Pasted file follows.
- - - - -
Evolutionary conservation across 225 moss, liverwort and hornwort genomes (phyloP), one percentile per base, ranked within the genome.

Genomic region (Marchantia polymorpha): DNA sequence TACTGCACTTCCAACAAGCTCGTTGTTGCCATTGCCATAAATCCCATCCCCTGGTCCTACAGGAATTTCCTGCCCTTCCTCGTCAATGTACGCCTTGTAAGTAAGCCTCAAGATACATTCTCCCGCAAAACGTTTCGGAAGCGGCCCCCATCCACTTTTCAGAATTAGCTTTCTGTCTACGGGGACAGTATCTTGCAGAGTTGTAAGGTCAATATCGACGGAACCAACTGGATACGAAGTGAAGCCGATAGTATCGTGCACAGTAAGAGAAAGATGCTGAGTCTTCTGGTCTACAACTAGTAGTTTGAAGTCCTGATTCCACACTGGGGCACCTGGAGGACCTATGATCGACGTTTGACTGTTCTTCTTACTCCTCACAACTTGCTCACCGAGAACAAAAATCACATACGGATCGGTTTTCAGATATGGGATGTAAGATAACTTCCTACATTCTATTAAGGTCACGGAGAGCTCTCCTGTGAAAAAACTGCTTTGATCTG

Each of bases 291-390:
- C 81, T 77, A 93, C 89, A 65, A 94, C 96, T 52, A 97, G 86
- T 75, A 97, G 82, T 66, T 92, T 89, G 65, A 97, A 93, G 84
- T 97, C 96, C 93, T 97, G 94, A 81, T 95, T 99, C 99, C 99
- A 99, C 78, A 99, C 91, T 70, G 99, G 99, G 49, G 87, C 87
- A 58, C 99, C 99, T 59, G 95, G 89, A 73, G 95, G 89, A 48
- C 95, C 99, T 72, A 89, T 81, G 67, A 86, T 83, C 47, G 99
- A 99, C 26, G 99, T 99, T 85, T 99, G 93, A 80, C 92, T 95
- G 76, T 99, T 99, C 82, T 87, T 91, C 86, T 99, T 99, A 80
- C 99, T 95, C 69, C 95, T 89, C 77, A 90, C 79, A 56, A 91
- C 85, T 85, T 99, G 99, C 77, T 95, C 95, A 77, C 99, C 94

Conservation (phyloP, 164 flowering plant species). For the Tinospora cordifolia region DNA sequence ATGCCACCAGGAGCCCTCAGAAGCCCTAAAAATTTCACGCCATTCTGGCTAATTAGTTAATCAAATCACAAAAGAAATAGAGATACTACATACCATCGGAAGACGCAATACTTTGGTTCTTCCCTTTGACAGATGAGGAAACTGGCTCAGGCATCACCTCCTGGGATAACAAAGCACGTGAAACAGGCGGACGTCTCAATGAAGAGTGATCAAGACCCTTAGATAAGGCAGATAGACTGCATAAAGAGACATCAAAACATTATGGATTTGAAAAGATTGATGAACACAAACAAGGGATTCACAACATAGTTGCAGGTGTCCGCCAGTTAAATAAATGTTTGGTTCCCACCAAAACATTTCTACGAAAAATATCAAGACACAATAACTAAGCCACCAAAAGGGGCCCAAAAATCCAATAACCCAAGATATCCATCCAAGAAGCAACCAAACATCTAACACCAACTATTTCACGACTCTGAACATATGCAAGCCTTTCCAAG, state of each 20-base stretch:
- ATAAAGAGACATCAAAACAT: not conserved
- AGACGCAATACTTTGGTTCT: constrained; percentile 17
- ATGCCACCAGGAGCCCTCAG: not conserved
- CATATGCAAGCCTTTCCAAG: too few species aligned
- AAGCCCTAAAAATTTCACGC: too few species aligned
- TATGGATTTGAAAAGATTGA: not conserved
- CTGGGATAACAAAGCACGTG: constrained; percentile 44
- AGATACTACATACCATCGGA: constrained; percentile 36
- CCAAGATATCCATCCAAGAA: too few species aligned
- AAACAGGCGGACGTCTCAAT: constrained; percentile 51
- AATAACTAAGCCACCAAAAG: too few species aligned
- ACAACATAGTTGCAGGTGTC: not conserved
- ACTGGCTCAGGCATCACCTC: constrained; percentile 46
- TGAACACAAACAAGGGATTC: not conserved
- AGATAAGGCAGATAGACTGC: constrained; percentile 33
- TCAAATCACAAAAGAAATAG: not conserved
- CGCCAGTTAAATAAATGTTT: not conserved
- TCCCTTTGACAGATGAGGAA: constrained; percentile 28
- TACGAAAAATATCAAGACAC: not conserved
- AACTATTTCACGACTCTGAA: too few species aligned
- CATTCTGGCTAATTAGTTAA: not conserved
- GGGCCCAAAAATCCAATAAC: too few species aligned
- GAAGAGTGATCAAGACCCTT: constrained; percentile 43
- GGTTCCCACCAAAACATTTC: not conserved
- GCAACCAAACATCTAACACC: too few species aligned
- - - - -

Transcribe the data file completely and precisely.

Evolutionary conservation across 225 moss, liverwort and hornwort genomes (phyloP), one percentile per base, ranked within the genome.

Genomic region (Marchantia polymorpha): DNA sequence TACTGCACTTCCAACAAGCTCGTTGTTGCCATTGCCATAAATCCCATCCCCTGGTCCTACAGGAATTTCCTGCCCTTCCTCGTCAATGTACGCCTTGTAAGTAAGCCTCAAGATACATTCTCCCGCAAAACGTTTCGGAAGCGGCCCCCATCCACTTTTCAGAATTAGCTTTCTGTCTACGGGGACAGTATCTTGCAGAGTTGTAAGGTCAATATCGACGGAACCAACTGGATACGAAGTGAAGCCGATAGTATCGTGCACAGTAAGAGAAAGATGCTGAGTCTTCTGGTCTACAACTAGTAGTTTGAAGTCCTGATTCCACACTGGGGCACCTGGAGGACCTATGATCGACGTTTGACTGTTCTTCTTACTCCTCACAACTTGCTCACCGAGAACAAAAATCACATACGGATCGGTTTTCAGATATGGGATGTAAGATAACTTCCTACATTCTATTAAGGTCACGGAGAGCTCTCCTGTGAAAAAACTGCTTTGATCTG

Each of bases 291-390:
- C 81, T 77, A 93, C 89, A 65, A 94, C 96, T 52, A 97, G 86
- T 75, A 97, G 82, T 66, T 92, T 89, G 65, A 97, A 93, G 84
- T 97, C 96, C 93, T 97, G 94, A 81, T 95, T 99, C 99, C 99
- A 99, C 78, A 99, C 91, T 70, G 99, G 99, G 49, G 87, C 87
- A 58, C 99, C 99, T 59, G 95, G 89, A 73, G 95, G 89, A 48
- C 95, C 99, T 72, A 89, T 81, G 67, A 86, T 83, C 47, G 99
- A 99, C 26, G 99, T 99, T 85, T 99, G 93, A 80, C 92, T 95
- G 76, T 99, T 99, C 82, T 87, T 91, C 86, T 99, T 99, A 80
- C 99, T 95, C 69, C 95, T 89, C 77, A 90, C 79, A 56, A 91
- C 85, T 85, T 99, G 99, C 77, T 95, C 95, A 77, C 99, C 94

Conservation (phyloP, 164 flowering plant species). For the Tinospora cordifolia region DNA sequence ATGCCACCAGGAGCCCTCAGAAGCCCTAAAAATTTCACGCCATTCTGGCTAATTAGTTAATCAAATCACAAAAGAAATAGAGATACTACATACCATCGGAAGACGCAATACTTTGGTTCTTCCCTTTGACAGATGAGGAAACTGGCTCAGGCATCACCTCCTGGGATAACAAAGCACGTGAAACAGGCGGACGTCTCAATGAAGAGTGATCAAGACCCTTAGATAAGGCAGATAGACTGCATAAAGAGACATCAAAACATTATGGATTTGAAAAGATTGATGAACACAAACAAGGGATTCACAACATAGTTGCAGGTGTCCGCCAGTTAAATAAATGTTTGGTTCCCACCAAAACATTTCTACGAAAAATATCAAGACACAATAACTAAGCCACCAAAAGGGGCCCAAAAATCCAATAACCCAAGATATCCATCCAAGAAGCAACCAAACATCTAACACCAACTATTTCACGACTCTGAACATATGCAAGCCTTTCCAAG, state of each 20-base stretch:
- ATAAAGAGACATCAAAACAT: not conserved
- AGACGCAATACTTTGGTTCT: constrained; percentile 17
- ATGCCACCAGGAGCCCTCAG: not conserved
- CATATGCAAGCCTTTCCAAG: too few species aligned
- AAGCCCTAAAAATTTCACGC: too few species aligned
- TATGGATTTGAAAAGATTGA: not conserved
- CTGGGATAACAAAGCACGTG: constrained; percentile 44
- AGATACTACATACCATCGGA: constrained; percentile 36
- CCAAGATATCCATCCAAGAA: too few species aligned
- AAACAGGCGGACGTCTCAAT: constrained; percentile 51
- AATAACTAAGCCACCAAAAG: too few species aligned
- ACAACATAGTTGCAGGTGTC: not conserved
- ACTGGCTCAGGCATCACCTC: constrained; percentile 46
- TGAACACAAACAAGGGATTC: not conserved
- AGATAAGGCAGATAGACTGC: constrained; percentile 33
- TCAAATCACAAAAGAAATAG: not conserved
- CGCCAGTTAAATAAATGTTT: not conserved
- TCCCTTTGACAGATGAGGAA: constrained; percentile 28
- TACGAAAAATATCAAGACAC: not conserved
- AACTATTTCACGACTCTGAA: too few species aligned
- CATTCTGGCTAATTAGTTAA: not conserved
- GGGCCCAAAAATCCAATAAC: too few species aligned
- GAAGAGTGATCAAGACCCTT: constrained; percentile 43
- GGTTCCCACCAAAACATTTC: not conserved
- GCAACCAAACATCTAACACC: too few species aligned